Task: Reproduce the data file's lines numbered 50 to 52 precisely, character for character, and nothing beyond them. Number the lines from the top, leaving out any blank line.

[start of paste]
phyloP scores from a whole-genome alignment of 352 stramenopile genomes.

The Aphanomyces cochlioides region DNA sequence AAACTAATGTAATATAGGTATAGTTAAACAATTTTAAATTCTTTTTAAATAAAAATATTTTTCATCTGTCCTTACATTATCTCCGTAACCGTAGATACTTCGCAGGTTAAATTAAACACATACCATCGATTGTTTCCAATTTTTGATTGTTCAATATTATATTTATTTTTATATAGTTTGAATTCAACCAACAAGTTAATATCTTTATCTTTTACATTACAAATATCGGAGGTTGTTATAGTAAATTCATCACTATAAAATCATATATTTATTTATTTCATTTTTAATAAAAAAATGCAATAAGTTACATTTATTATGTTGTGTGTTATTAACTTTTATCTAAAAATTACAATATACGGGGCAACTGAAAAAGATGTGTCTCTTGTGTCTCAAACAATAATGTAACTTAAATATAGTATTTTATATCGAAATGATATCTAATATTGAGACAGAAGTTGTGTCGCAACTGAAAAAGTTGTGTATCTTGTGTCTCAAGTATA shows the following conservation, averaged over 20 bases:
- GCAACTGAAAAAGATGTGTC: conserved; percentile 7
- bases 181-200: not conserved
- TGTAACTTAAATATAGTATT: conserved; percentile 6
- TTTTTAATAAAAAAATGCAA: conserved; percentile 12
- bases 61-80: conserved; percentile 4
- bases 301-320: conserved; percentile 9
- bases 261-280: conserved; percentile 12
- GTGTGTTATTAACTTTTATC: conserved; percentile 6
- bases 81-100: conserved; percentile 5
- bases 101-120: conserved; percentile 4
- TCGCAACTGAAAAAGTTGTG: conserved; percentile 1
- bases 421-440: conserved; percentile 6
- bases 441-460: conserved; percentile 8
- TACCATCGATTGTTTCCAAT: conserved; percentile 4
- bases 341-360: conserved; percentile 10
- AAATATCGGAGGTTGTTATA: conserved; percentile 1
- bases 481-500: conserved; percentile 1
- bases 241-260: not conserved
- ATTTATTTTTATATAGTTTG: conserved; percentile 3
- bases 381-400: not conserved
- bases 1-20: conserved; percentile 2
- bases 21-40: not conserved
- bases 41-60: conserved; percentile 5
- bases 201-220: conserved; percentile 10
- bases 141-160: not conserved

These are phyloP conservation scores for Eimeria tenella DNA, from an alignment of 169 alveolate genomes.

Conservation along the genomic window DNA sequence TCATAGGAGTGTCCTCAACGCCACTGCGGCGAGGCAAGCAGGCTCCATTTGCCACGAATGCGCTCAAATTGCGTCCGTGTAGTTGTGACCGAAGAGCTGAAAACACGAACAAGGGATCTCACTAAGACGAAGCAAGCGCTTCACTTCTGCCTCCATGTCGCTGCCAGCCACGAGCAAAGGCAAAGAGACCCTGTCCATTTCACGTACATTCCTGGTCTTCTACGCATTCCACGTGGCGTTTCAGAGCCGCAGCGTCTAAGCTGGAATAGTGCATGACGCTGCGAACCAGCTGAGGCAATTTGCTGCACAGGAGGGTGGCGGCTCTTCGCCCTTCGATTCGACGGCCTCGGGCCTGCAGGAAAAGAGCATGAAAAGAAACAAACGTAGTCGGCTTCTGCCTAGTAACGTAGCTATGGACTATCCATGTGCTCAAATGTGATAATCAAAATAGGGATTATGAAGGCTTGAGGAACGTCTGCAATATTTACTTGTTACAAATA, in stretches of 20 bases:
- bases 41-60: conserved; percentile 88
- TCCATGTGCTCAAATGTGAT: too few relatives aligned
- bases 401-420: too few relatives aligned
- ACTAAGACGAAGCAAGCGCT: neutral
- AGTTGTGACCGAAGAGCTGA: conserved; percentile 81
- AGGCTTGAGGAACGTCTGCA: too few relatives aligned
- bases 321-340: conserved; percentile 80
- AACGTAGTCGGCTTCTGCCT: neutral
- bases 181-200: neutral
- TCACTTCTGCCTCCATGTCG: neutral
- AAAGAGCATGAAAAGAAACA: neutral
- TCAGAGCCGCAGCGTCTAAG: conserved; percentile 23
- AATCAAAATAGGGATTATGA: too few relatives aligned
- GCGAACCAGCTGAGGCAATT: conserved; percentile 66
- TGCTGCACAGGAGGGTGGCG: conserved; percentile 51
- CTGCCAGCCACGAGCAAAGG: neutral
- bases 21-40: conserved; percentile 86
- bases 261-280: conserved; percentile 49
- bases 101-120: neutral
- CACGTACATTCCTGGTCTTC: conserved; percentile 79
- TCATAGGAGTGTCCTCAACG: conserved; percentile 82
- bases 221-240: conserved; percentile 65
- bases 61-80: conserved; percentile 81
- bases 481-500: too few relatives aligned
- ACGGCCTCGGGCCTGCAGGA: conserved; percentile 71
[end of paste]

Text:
- TCATAGGAGTGTCCTCAACG: conserved; percentile 82
- bases 221-240: conserved; percentile 65
- bases 61-80: conserved; percentile 81